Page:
Susceptibility of central Red Sea corals during a major bleaching event
KAUST DepartmentRed Sea Research Center (RSRC)
Biological and Environmental Sciences and Engineering (BESE) Division
Marine Science Program
Reef Ecology Lab
Permanent link to this recordhttp://hdl.handle.net/10754/562606
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AbstractA major coral bleaching event occurred in the central Red Sea near Thuwal, Saudi Arabia, in the summer of 2010, when the region experienced up to 10-11 degree heating weeks. We documented the susceptibility of various coral taxa to bleaching at eight reefs during the peak of this thermal stress. Oculinids and agaricids were most susceptible to bleaching, with up to 100 and 80 % of colonies of these families, respectively, bleaching at some reefs. In contrast, some families, such as mussids, pocilloporids, and pectinids showed low levels of bleaching (<20 % on average). We resurveyed the reefs 7 months later to estimate subsequent mortality. Mortality was highly variable among taxa, with some taxa showing evidence of full recovery and some (e. g., acroporids) apparently suffering nearly complete mortality. The unequal mortality among families resulted in significant change in community composition following the bleaching. Significant factors in the likelihood of coral bleaching during this event were depth of the reef and distance of the reef from shore. Shallow reefs and inshore reefs had a higher prevalence of bleaching. This bleaching event shows that Red Sea reefs are subject to the same increasing pressures that reefs face worldwide. This study provides a quantitative, genus-level assessment of the vulnerability of various coral groups from within the Red Sea to bleaching and estimates subsequent mortality. As such, it can provide valuable insights into the future for reef communities in the Red Sea. © 2013 Springer-Verlag Berlin Heidelberg.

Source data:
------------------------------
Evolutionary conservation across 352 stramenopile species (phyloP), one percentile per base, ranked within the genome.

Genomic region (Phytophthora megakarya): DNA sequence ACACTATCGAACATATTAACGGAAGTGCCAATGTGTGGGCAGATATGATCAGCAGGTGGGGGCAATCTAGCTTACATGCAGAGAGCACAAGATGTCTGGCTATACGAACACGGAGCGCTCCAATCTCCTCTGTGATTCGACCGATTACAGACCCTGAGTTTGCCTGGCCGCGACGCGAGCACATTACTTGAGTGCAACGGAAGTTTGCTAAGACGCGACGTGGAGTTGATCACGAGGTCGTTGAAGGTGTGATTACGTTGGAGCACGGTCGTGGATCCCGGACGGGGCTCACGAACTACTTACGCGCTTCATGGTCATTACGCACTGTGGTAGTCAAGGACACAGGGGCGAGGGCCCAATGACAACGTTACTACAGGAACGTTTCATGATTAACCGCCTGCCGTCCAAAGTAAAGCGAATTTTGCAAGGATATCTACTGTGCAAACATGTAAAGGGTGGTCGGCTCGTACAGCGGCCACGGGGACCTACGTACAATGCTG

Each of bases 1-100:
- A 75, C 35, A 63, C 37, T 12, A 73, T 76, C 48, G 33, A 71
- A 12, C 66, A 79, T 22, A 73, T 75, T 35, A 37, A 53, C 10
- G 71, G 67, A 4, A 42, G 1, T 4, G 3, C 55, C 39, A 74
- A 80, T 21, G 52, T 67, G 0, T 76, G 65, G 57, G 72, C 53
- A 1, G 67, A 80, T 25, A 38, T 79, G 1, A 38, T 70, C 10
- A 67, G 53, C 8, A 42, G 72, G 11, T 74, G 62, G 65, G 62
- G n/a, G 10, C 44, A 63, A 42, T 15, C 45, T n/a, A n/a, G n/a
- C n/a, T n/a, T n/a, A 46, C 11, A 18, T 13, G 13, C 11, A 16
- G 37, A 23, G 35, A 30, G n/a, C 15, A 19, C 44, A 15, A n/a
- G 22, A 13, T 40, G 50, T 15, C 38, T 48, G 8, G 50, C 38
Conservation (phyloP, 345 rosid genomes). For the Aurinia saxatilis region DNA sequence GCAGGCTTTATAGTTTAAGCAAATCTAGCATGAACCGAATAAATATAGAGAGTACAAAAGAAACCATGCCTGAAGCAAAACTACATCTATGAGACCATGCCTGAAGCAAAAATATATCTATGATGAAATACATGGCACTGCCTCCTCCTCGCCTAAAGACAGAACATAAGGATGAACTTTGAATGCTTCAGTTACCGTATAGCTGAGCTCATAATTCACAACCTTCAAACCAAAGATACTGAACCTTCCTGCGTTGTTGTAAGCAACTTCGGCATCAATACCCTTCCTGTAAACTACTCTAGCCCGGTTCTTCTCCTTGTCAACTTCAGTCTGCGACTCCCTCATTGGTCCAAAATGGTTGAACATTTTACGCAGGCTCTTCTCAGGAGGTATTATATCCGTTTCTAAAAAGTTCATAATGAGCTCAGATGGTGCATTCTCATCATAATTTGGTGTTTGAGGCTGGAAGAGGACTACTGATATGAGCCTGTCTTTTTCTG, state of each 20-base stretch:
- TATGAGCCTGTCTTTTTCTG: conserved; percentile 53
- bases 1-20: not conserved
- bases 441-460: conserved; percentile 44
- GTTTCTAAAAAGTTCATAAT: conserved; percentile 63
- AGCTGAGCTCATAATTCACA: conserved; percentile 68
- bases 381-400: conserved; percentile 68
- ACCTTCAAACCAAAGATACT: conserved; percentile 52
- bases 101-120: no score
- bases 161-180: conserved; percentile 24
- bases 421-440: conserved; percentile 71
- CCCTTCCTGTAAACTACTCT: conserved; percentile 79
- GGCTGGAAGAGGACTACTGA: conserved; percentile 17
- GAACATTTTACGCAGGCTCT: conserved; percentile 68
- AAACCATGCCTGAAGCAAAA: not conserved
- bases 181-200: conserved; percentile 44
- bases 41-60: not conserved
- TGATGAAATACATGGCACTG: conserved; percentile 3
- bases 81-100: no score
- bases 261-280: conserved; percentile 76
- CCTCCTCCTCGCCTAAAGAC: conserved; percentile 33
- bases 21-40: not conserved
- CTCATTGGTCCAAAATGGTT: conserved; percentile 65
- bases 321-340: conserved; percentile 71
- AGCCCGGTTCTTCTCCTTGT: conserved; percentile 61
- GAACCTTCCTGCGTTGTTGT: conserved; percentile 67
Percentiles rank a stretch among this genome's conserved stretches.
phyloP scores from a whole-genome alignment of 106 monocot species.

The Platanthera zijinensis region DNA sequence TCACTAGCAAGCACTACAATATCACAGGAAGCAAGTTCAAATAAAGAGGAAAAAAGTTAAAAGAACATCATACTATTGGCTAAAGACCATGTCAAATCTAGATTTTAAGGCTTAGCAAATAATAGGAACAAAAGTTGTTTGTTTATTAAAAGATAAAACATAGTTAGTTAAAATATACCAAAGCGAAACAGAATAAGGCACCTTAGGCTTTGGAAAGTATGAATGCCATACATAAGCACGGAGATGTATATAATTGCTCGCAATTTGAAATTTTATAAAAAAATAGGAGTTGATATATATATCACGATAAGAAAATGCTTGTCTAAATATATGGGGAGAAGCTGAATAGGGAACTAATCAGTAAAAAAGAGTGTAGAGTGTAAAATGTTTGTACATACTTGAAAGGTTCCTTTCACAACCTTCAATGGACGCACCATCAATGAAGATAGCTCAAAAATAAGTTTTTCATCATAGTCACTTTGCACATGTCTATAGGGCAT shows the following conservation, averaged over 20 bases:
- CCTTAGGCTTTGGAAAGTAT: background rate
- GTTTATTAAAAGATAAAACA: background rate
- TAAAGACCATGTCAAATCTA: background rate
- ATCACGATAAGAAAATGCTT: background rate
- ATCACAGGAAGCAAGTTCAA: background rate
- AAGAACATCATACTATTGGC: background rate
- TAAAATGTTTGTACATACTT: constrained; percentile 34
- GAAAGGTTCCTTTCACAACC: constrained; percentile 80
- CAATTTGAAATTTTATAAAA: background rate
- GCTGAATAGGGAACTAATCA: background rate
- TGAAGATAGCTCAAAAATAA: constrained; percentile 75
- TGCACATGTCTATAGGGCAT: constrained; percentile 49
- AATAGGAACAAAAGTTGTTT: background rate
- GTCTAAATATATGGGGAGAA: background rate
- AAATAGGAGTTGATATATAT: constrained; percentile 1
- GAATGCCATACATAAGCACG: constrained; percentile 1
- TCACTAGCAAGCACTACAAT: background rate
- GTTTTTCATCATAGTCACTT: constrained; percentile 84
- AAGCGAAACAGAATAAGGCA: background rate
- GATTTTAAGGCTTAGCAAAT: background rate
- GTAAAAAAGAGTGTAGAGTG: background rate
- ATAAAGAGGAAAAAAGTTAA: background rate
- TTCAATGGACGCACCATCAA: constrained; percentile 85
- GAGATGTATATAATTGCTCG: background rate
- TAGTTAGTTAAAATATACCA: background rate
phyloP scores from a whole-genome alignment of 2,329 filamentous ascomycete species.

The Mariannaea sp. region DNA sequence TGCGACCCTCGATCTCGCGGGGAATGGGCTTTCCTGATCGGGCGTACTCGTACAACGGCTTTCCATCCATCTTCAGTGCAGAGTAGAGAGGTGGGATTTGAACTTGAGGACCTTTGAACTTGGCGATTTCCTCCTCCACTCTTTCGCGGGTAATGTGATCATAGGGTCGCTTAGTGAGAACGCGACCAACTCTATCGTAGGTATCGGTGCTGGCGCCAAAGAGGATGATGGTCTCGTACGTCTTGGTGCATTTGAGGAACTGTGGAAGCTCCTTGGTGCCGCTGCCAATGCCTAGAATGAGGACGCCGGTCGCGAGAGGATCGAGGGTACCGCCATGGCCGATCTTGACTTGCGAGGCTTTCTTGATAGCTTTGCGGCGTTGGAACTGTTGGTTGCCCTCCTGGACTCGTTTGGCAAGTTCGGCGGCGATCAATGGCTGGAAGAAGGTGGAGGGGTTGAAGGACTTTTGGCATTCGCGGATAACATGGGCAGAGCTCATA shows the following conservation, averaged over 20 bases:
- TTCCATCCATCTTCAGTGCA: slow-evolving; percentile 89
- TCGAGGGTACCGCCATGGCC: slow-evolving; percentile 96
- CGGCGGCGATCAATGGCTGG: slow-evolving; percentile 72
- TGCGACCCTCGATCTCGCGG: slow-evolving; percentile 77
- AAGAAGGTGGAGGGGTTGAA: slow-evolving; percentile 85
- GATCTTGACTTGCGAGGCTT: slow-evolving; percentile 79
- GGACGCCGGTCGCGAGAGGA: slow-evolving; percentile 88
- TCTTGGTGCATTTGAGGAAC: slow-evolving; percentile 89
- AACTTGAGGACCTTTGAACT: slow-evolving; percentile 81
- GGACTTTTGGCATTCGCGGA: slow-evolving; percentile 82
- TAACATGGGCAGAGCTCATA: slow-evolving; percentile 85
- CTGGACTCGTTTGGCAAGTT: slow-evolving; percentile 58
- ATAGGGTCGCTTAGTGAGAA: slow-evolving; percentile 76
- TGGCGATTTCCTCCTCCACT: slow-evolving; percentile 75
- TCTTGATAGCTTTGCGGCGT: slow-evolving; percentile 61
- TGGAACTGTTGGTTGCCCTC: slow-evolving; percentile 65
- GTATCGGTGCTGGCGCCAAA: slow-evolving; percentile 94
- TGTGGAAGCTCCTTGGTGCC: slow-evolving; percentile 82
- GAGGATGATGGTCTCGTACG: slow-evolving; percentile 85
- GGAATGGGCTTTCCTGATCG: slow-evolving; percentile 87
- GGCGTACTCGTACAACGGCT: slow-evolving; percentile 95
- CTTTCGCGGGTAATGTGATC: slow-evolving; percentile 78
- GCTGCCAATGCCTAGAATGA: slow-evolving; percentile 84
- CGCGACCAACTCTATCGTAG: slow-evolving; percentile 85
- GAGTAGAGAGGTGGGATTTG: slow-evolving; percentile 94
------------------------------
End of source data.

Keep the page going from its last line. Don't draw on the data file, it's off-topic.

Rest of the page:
SponsorsThis work was supported by the Red Sea Research Center at the King Abdullah University of Science and Technology, with logistical support from the Coastal and Marine Resources Core Lab. The authors thank A Baird, M Pratchett, and B Riegl for helpful discussions of the study; A Baird and J Veron for assistance with taxonomy; G Williams, N Price, M Johnson, and S Sandin for guidance in statistical analysis; and two anonymous reviewers for comments on the manuscript.